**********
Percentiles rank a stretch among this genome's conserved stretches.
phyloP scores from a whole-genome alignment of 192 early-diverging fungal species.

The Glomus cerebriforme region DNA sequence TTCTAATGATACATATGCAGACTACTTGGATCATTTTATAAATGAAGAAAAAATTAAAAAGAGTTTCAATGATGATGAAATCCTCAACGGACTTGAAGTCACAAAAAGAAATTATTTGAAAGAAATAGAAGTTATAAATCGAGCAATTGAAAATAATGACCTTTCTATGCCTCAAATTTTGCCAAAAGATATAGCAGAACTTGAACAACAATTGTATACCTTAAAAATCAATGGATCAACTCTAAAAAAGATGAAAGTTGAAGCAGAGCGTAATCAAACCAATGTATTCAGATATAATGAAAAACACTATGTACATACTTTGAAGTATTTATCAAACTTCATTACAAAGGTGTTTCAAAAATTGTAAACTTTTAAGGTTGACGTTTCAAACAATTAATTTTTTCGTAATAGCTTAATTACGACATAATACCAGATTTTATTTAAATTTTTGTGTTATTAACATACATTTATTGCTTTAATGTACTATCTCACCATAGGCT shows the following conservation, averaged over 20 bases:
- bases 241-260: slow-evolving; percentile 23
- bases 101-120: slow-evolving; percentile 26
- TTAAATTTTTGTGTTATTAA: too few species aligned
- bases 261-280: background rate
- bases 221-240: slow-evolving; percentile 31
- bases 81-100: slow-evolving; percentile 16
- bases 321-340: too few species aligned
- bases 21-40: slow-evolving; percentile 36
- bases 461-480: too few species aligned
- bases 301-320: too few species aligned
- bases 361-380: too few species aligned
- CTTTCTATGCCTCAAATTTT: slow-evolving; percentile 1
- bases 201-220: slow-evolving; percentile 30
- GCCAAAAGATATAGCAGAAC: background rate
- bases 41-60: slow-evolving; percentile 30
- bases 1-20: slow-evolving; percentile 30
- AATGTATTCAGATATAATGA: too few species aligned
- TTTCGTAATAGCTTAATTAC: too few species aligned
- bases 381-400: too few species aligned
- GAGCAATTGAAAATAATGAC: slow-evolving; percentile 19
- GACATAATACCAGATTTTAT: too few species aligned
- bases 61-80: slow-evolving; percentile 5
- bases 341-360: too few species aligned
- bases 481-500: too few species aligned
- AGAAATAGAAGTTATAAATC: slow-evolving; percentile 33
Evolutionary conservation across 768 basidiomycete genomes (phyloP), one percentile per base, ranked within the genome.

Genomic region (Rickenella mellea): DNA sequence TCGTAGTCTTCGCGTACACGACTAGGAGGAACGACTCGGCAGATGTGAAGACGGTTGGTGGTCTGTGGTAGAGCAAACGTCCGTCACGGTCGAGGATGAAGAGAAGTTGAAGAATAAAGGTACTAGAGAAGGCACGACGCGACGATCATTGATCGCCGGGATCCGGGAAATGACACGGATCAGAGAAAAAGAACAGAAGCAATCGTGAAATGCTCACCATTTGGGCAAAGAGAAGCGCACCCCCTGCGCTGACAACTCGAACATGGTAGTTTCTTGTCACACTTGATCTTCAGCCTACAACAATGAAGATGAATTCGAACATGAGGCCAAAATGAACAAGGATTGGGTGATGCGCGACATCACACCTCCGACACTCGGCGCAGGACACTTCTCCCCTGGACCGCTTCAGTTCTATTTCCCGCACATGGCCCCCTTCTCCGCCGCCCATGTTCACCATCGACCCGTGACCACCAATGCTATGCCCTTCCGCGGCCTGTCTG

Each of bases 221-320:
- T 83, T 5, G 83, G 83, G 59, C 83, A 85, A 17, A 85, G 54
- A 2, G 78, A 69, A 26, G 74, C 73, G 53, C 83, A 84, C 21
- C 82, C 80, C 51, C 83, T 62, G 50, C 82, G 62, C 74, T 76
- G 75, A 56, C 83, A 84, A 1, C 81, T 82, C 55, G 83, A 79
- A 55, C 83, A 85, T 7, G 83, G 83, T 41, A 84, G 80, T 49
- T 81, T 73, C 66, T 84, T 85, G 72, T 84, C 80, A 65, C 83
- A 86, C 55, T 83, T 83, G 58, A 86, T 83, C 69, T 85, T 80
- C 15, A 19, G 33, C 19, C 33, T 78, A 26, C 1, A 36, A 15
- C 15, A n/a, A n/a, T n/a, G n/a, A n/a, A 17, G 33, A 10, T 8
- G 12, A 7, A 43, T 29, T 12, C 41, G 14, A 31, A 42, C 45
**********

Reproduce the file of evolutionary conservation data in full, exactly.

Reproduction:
Percentiles rank a stretch among this genome's conserved stretches.
phyloP scores from a whole-genome alignment of 192 early-diverging fungal species.

The Glomus cerebriforme region DNA sequence TTCTAATGATACATATGCAGACTACTTGGATCATTTTATAAATGAAGAAAAAATTAAAAAGAGTTTCAATGATGATGAAATCCTCAACGGACTTGAAGTCACAAAAAGAAATTATTTGAAAGAAATAGAAGTTATAAATCGAGCAATTGAAAATAATGACCTTTCTATGCCTCAAATTTTGCCAAAAGATATAGCAGAACTTGAACAACAATTGTATACCTTAAAAATCAATGGATCAACTCTAAAAAAGATGAAAGTTGAAGCAGAGCGTAATCAAACCAATGTATTCAGATATAATGAAAAACACTATGTACATACTTTGAAGTATTTATCAAACTTCATTACAAAGGTGTTTCAAAAATTGTAAACTTTTAAGGTTGACGTTTCAAACAATTAATTTTTTCGTAATAGCTTAATTACGACATAATACCAGATTTTATTTAAATTTTTGTGTTATTAACATACATTTATTGCTTTAATGTACTATCTCACCATAGGCT shows the following conservation, averaged over 20 bases:
- bases 241-260: slow-evolving; percentile 23
- bases 101-120: slow-evolving; percentile 26
- TTAAATTTTTGTGTTATTAA: too few species aligned
- bases 261-280: background rate
- bases 221-240: slow-evolving; percentile 31
- bases 81-100: slow-evolving; percentile 16
- bases 321-340: too few species aligned
- bases 21-40: slow-evolving; percentile 36
- bases 461-480: too few species aligned
- bases 301-320: too few species aligned
- bases 361-380: too few species aligned
- CTTTCTATGCCTCAAATTTT: slow-evolving; percentile 1
- bases 201-220: slow-evolving; percentile 30
- GCCAAAAGATATAGCAGAAC: background rate
- bases 41-60: slow-evolving; percentile 30
- bases 1-20: slow-evolving; percentile 30
- AATGTATTCAGATATAATGA: too few species aligned
- TTTCGTAATAGCTTAATTAC: too few species aligned
- bases 381-400: too few species aligned
- GAGCAATTGAAAATAATGAC: slow-evolving; percentile 19
- GACATAATACCAGATTTTAT: too few species aligned
- bases 61-80: slow-evolving; percentile 5
- bases 341-360: too few species aligned
- bases 481-500: too few species aligned
- AGAAATAGAAGTTATAAATC: slow-evolving; percentile 33
Evolutionary conservation across 768 basidiomycete genomes (phyloP), one percentile per base, ranked within the genome.

Genomic region (Rickenella mellea): DNA sequence TCGTAGTCTTCGCGTACACGACTAGGAGGAACGACTCGGCAGATGTGAAGACGGTTGGTGGTCTGTGGTAGAGCAAACGTCCGTCACGGTCGAGGATGAAGAGAAGTTGAAGAATAAAGGTACTAGAGAAGGCACGACGCGACGATCATTGATCGCCGGGATCCGGGAAATGACACGGATCAGAGAAAAAGAACAGAAGCAATCGTGAAATGCTCACCATTTGGGCAAAGAGAAGCGCACCCCCTGCGCTGACAACTCGAACATGGTAGTTTCTTGTCACACTTGATCTTCAGCCTACAACAATGAAGATGAATTCGAACATGAGGCCAAAATGAACAAGGATTGGGTGATGCGCGACATCACACCTCCGACACTCGGCGCAGGACACTTCTCCCCTGGACCGCTTCAGTTCTATTTCCCGCACATGGCCCCCTTCTCCGCCGCCCATGTTCACCATCGACCCGTGACCACCAATGCTATGCCCTTCCGCGGCCTGTCTG

Each of bases 221-320:
- T 83, T 5, G 83, G 83, G 59, C 83, A 85, A 17, A 85, G 54
- A 2, G 78, A 69, A 26, G 74, C 73, G 53, C 83, A 84, C 21
- C 82, C 80, C 51, C 83, T 62, G 50, C 82, G 62, C 74, T 76
- G 75, A 56, C 83, A 84, A 1, C 81, T 82, C 55, G 83, A 79
- A 55, C 83, A 85, T 7, G 83, G 83, T 41, A 84, G 80, T 49
- T 81, T 73, C 66, T 84, T 85, G 72, T 84, C 80, A 65, C 83
- A 86, C 55, T 83, T 83, G 58, A 86, T 83, C 69, T 85, T 80
- C 15, A 19, G 33, C 19, C 33, T 78, A 26, C 1, A 36, A 15
- C 15, A n/a, A n/a, T n/a, G n/a, A n/a, A 17, G 33, A 10, T 8
- G 12, A 7, A 43, T 29, T 12, C 41, G 14, A 31, A 42, C 45